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Sturgis Gold Star Families memorial dedicated

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STURGIS — As part of a Gold Star Family, one which has given a member in service to the nation, Rita Boy of Sturgis nurtures the spark of a scant memory of her natural father, who died in World War II when she was just four years old.

Boy barely knew her father, Sherlock Buls, who died in action in the Philippines in 1945.

“It was his first battle, on his 29th birthday. What else can you say? Heartbreaking,” she said, following Wednesday’s dedication of the Woody Williams Medal of Honor Foundation Gold Star Families Memorial Monument at Harley-Davidson Rally Point in downtown Sturgis.

“It’s colored my whole life,” she said. “After all these years it still tears me up.”

As she grew up, Boy said her mother allowed little to no mention of her father.

“I was never allowed to talk about him, because she remarried and that was taboo,” she said. ”I’m very fond of my stepfather, but it wasn’t quite the same.”

But recently, Boy and her husband, Duane, also a veteran, contributed to the more than two-year effort to build the Gold Star Families monument in Sturgis.

The four-panel, black granite obelisk was installed in downtown Sturgis on June 29, the very day that Hershel Woodrow “Woody” Williams, the last surviving Medal of Honor recipient from World War II, died at his Huntington, West Virginia home at the age of 98.

Williams received the Medal of Honor, the nation’s highest award for valor, for his actions during the invasion of Iwo Jima on Feb. 23, 1945.

Williams, a 21-year-old corporal with the 21st Marines, Third Marine Division, was credited with single-handedly destroying a number of fortified enemy gun emplacements, allowing his unit to advance. He received the Medal of Honor from President Harry S. Truman in 1945.

According to a Woody Williams Foundation brochure, Williams’ own military experience, along with a job as a cab driver delivering telegrams, often containing grim notifications of the loss of loved ones, fueled his desire to honor Gold Star families.

He established his nonprofit foundation initially with the goal of building a Gold Star Family Memorial in his home state. With that accomplished, he expanded the vision to build memorials in all 50 states.

South Dakota is the 49th state to receive a memorial. The Sturgis monument is one of more than 80 dedicated nationwide, with nearly that number still in progress. Another is slated for Sioux Falls.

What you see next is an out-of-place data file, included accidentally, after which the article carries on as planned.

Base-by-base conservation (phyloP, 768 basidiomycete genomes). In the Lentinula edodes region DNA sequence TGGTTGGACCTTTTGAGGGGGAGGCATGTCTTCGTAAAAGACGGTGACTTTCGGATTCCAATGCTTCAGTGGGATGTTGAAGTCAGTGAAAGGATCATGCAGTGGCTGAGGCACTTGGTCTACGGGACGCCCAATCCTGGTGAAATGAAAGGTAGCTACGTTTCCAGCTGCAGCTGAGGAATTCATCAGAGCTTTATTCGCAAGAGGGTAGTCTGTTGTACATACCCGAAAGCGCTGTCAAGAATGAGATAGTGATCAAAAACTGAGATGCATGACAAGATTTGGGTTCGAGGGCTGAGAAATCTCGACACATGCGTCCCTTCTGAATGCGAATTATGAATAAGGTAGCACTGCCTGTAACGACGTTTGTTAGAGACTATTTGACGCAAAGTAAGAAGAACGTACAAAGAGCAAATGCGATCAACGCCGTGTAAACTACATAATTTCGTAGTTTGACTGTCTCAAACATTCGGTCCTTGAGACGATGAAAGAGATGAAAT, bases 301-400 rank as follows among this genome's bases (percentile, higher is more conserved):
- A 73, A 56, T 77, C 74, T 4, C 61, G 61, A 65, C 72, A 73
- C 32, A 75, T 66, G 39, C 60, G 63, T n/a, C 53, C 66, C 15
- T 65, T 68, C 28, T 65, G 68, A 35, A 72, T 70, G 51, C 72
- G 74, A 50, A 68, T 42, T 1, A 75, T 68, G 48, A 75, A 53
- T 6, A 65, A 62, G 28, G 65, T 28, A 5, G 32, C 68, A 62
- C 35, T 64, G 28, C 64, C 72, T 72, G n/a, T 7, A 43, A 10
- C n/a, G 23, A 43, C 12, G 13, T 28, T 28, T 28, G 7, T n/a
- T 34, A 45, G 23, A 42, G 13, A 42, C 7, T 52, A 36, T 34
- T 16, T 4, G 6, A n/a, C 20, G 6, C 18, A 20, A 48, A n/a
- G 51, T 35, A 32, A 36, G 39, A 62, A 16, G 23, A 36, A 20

Dede LaRue of Sturgis said the Sturgis Area Arts Council helped with choosing local imagery for the monument.

Three of the four granite panels, entitled Homeland, Family and Sacrifice, include images of Bear Butte, Mount Rushmore, Fort Meade and the Black Hills National Cemetery. Many of the images came from the vast archives of Sturgis photographer, the late Bob Davis, LaRue said.

Sturgis Mayor Mark Carstensen said he hoped the monument will remind residents of the sacrifices made by servicemen and women and their families.

“This helps us keep perspective and also hopefully teaches new generations we need to thank a veteran, thank those families and thank the Lord we live where we live,” Carstensen said.

Maj. Gen. Jeffrey P. Marlette, Adjutant General of the South Dakota National Guard, said he carries a reminder of family sacrifice in the memory of a South Dakota guardsman, Army Specialist Dennis G. Jensen of Sioux Falls, who died in Afghanistan on Aug. 16, 2011.

“I carry a picture on my phone, almost to the day 11 years ago, of me presenting the flag to his mother, so that I never forget the sacrifice that our soldiers make,” Marlette said. “As I have the privilege of leading the South Dakota National Guard and working with soldiers and airmen every day, that what we do is for real.

“And that we have people that we serve with, who have said I will go and die for my country, just as Dennis did,” he said.

Ward 3 Sturgis city councilor and retired guardsman Aaron Jordan headed a committee that worked for nearly 2-1/2 years, raising about $55,000 in donations to build the Sturgis monument.

Jordan said fundraising will continue to allow for advocacy, as well as supporting college scholarships for members of Gold Star families.

“We’re very proud of this,” Jordan said.

The dedication concluded Sturgis’ annual post-rally community appreciation picnic, which included a barbecue dinner served by members of the Sturgis Area Chamber of Commerce and music from the band Chelsey Dee & Company.

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